Today’s Question: I’m nervous to share my story with anyone else. How do I know if it’s ready?
The bottom line is, you don’t. If you’re essentially journaling, and your writing is personal to you, never feel obligated to share it. If, however, you hope that people will eventually read your story, or you’d love a publishing contract, then you have to put your writing out there.
My husband is full of great one-liners. When I finished my first manuscript years ago, he said, “Honey, it’s time to stop singing in the basement and get booed on stage.” He’s a musician, so this piece of advice had a ring of authenticity in addition to the sarcasm. His basic message was that if I ever hoped to further my writing career, I had to put my work, and therefore myself, out there.
Easier said than done. I get it. When we offer up our stories to the world, we make ourselves vulnerable. We are now open to other people’s opinions and criticism, and no matter where we are in our writing journey, it’s hard to have our work criticized.
But, maybe we can reframe our position? Here are a few reasons to consider posting your work, even if you aren’t sure it’s ready.
The Inkitt platform supports your work-in-progress.
The whole idea of a platform that allows readers to interact with writers is so that readers can, well, interact with the writers! If people are engaging with our work, most times, it means they’re interested in it. Listen to feedback with an open mind. Learn to discern useful feedback from a difference of artistic opinion. Here’s an article I wrote on how to sort through reader feedback: Sorting Feedback – The Good, The Bad, and The Nasty.
If your work-in-progress has crossed the 10k word mark, it can be considered for publication on Galatea! Give yourself every opportunity to succeed. Here’s more on Inkitt’s GALATEA publishing app: What is GALATEA?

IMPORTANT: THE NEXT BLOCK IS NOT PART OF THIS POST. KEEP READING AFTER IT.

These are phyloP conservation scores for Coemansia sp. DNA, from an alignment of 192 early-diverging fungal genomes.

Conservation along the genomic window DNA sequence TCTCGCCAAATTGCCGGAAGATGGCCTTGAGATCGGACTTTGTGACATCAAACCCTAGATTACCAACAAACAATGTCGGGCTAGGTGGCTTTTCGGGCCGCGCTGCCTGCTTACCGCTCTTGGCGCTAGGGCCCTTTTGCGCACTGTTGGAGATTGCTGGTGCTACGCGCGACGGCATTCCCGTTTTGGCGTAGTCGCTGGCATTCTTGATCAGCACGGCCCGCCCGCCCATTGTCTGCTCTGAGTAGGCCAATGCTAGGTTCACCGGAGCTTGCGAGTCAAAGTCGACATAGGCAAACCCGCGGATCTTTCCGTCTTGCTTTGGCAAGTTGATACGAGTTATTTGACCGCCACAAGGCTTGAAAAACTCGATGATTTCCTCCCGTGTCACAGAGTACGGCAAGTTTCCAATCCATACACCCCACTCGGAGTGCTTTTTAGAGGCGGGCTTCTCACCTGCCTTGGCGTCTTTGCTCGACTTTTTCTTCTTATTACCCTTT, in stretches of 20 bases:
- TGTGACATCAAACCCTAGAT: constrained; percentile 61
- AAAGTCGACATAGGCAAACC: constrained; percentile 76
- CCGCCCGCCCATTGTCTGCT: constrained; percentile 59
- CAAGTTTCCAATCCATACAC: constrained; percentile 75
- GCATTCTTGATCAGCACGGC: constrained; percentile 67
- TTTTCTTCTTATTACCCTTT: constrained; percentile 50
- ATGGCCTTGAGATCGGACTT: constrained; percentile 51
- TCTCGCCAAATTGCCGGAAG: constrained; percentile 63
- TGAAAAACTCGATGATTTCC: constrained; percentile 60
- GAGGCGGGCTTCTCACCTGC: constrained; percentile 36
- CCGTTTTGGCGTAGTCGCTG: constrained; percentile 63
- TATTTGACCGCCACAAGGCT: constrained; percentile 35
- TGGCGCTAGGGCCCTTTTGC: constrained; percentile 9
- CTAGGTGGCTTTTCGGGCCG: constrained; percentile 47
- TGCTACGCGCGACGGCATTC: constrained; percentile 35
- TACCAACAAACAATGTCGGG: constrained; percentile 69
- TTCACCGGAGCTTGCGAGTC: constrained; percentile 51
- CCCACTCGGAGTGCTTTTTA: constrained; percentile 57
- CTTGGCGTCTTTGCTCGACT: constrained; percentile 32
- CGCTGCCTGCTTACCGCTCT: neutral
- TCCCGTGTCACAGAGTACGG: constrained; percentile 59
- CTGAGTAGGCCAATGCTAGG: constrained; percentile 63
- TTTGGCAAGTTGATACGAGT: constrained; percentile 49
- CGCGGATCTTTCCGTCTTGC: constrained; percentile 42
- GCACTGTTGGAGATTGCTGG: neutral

Your story might be better than you think!
Maybe your work isn’t perfect or polished yet, but that doesn’t mean you aren’t connecting with readers. Your writer’s voice, or the compelling plot, or the characters you’ve created might already resonate with readers. Posting your story on the Inkitt platform doesn’t mean you’ve completed the final draft. You’ll have an opportunity to consider feedback and make changes. It’s like having a team of beta readers at your service!
Constructive criticism helps us grow as writers.
I hope that my first book isn’t my best book. I want to grow as a writer with every project, and I hope my learning never stops. The very best way to get better at writing is to write more. But, we really do lose perspective on our story when we are so close to it. So, in my opinion, the next best way to get better as a writer is to have that work critiqued. Yes, this means you have to let people read it!
There’s a difference between story and plot action.
I think of it like this – the story is the overall idea of your novel. For example, Harry Potter is an adolescent boy who learns he is a powerful wizard, and who learns his destiny is to challenge the darkest enemy of the wizarding world. The plot is made up of all the twists, turns, and events used to tell the story – finding the Sorcerer’s Stone, the Horcruxes, making lifelong friends, learning about his parents, etc.
Through your plot, you’ll develop all the interesting bits that make your story unique, compelling, and page turning. But, the plot isn’t the story itself, only the component parts, some of which can be tweaked to better serve the story.
When I really wrapped my head around this concept, I felt a great sense of relief. I could make changes, sometimes significant changes, to my manuscript and still be true to my story. In fact, this idea allowed me to experiment with different plot scenarios without fear that I’d lose my way.
Your job is to tell the most interesting, dramatic, fully realized version of your story. It probably won’t be accomplished with the first draft, and that’s okay. Don’t be afraid to share your work, listen to feedback, make changes, and keep writing!